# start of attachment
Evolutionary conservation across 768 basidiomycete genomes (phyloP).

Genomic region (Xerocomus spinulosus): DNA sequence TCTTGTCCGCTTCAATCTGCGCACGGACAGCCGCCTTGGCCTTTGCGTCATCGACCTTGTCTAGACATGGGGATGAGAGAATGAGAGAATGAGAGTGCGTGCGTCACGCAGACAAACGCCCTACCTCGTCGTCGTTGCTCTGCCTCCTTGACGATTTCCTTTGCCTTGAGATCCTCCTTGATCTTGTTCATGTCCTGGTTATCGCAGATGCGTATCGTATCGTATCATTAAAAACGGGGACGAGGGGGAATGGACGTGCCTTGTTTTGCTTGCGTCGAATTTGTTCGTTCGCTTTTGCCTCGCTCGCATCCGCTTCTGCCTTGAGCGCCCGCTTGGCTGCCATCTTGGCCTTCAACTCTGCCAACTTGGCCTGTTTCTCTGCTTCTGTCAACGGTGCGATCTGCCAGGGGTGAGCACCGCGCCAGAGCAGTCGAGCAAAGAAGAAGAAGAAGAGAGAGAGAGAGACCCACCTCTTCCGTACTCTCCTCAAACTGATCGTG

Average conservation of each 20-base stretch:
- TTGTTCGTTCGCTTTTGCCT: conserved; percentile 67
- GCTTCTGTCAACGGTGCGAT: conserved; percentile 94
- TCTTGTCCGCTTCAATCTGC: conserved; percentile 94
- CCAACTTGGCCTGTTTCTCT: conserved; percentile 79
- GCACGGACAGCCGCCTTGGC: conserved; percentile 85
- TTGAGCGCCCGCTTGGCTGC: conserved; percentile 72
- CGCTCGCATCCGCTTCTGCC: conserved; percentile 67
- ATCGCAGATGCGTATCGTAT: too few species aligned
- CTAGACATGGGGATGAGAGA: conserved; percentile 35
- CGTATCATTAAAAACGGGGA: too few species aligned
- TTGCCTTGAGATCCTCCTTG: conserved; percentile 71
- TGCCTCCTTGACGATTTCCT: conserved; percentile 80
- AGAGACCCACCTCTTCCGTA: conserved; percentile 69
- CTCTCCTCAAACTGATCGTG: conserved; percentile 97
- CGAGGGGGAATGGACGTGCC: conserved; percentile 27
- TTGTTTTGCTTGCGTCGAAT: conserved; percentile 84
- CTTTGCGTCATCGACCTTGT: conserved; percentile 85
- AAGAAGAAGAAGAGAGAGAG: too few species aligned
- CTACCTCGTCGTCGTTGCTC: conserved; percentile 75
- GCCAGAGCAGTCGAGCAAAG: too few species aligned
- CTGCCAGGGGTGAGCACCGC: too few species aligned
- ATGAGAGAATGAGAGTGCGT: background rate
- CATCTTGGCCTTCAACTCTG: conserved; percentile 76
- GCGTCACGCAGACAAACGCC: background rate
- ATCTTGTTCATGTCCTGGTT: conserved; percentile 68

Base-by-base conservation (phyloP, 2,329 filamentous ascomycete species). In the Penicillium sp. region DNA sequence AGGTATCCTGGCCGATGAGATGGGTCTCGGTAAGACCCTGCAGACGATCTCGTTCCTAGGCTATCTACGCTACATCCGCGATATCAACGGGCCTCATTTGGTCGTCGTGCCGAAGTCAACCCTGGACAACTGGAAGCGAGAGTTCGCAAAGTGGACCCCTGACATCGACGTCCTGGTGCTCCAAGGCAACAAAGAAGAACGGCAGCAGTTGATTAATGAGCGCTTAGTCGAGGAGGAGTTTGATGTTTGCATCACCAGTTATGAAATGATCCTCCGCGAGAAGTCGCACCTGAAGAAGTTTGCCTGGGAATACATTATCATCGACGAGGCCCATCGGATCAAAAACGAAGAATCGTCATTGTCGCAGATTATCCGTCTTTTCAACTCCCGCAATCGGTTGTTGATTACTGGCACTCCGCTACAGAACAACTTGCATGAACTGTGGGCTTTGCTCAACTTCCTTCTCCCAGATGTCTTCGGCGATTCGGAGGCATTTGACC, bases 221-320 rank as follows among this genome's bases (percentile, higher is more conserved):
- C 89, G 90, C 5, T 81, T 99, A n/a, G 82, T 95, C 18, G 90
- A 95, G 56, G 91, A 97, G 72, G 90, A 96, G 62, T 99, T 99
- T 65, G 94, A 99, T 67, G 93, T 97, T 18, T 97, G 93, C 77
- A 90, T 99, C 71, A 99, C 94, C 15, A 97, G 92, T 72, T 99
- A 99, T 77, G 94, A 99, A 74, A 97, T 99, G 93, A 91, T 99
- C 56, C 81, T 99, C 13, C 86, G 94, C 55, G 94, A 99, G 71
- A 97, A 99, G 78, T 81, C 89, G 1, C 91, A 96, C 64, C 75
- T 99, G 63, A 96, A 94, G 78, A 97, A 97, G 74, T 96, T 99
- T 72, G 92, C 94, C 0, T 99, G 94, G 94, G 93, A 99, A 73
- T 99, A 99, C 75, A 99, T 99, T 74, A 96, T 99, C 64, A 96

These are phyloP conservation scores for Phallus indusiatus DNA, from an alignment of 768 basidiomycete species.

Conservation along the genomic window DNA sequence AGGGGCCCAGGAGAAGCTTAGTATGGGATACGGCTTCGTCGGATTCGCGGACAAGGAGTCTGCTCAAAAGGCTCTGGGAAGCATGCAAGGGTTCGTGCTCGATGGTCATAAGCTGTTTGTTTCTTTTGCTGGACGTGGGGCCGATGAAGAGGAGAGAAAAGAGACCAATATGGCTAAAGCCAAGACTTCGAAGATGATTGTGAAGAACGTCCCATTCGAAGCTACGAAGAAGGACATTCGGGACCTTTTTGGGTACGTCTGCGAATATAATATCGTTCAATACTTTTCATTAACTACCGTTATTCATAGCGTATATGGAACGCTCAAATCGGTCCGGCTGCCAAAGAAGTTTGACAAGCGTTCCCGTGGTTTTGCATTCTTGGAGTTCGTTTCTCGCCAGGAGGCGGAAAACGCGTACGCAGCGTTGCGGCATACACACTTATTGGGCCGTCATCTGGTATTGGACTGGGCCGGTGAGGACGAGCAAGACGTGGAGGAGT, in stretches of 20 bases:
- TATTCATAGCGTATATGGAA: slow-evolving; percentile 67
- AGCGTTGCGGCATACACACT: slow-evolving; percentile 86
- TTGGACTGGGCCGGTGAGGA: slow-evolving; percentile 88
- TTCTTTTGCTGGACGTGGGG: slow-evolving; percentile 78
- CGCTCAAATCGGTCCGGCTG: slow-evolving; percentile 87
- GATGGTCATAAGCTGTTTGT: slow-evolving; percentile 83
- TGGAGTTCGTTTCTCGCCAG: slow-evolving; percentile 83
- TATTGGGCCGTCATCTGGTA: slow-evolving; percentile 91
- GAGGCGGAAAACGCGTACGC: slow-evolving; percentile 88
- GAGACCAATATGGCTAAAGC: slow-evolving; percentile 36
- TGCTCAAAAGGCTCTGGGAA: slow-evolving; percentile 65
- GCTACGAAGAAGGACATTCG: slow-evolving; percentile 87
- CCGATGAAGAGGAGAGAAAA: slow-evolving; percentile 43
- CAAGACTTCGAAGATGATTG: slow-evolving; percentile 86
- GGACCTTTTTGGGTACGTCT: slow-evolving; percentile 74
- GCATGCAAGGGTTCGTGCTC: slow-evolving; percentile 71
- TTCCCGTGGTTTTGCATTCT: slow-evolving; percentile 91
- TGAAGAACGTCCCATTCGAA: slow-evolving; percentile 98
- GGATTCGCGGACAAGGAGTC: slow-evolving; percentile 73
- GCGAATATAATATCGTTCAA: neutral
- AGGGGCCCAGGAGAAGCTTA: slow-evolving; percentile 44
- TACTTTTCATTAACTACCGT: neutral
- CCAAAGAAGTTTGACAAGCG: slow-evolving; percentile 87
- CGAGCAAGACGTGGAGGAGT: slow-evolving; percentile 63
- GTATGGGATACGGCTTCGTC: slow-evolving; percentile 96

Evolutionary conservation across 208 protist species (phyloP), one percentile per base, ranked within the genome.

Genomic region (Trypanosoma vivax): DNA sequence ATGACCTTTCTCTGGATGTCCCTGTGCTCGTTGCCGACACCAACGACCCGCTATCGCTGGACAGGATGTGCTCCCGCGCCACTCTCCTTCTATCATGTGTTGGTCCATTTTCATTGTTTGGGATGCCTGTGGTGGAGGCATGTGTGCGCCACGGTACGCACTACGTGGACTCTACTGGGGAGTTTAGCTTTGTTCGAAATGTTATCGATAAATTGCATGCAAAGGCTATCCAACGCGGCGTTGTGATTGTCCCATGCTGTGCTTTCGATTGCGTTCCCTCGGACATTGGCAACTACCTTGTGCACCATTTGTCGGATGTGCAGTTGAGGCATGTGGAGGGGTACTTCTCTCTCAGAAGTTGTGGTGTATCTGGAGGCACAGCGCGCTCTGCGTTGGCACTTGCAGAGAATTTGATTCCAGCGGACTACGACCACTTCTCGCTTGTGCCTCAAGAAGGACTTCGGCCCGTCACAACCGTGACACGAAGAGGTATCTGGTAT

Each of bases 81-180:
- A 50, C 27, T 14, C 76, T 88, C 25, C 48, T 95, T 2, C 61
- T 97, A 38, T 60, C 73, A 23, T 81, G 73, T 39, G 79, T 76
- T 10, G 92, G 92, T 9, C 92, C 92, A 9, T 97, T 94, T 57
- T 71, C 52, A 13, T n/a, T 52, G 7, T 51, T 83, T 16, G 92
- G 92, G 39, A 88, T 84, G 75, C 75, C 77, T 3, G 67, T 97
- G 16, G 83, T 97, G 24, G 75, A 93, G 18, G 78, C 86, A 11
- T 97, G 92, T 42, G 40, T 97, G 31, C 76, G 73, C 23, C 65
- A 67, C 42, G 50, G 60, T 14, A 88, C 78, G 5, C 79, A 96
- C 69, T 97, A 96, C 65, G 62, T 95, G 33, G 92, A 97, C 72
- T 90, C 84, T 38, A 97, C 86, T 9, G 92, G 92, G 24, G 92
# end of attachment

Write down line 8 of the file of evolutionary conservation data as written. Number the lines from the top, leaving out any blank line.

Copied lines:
- GCACGGACAGCCGCCTTGGC: conserved; percentile 85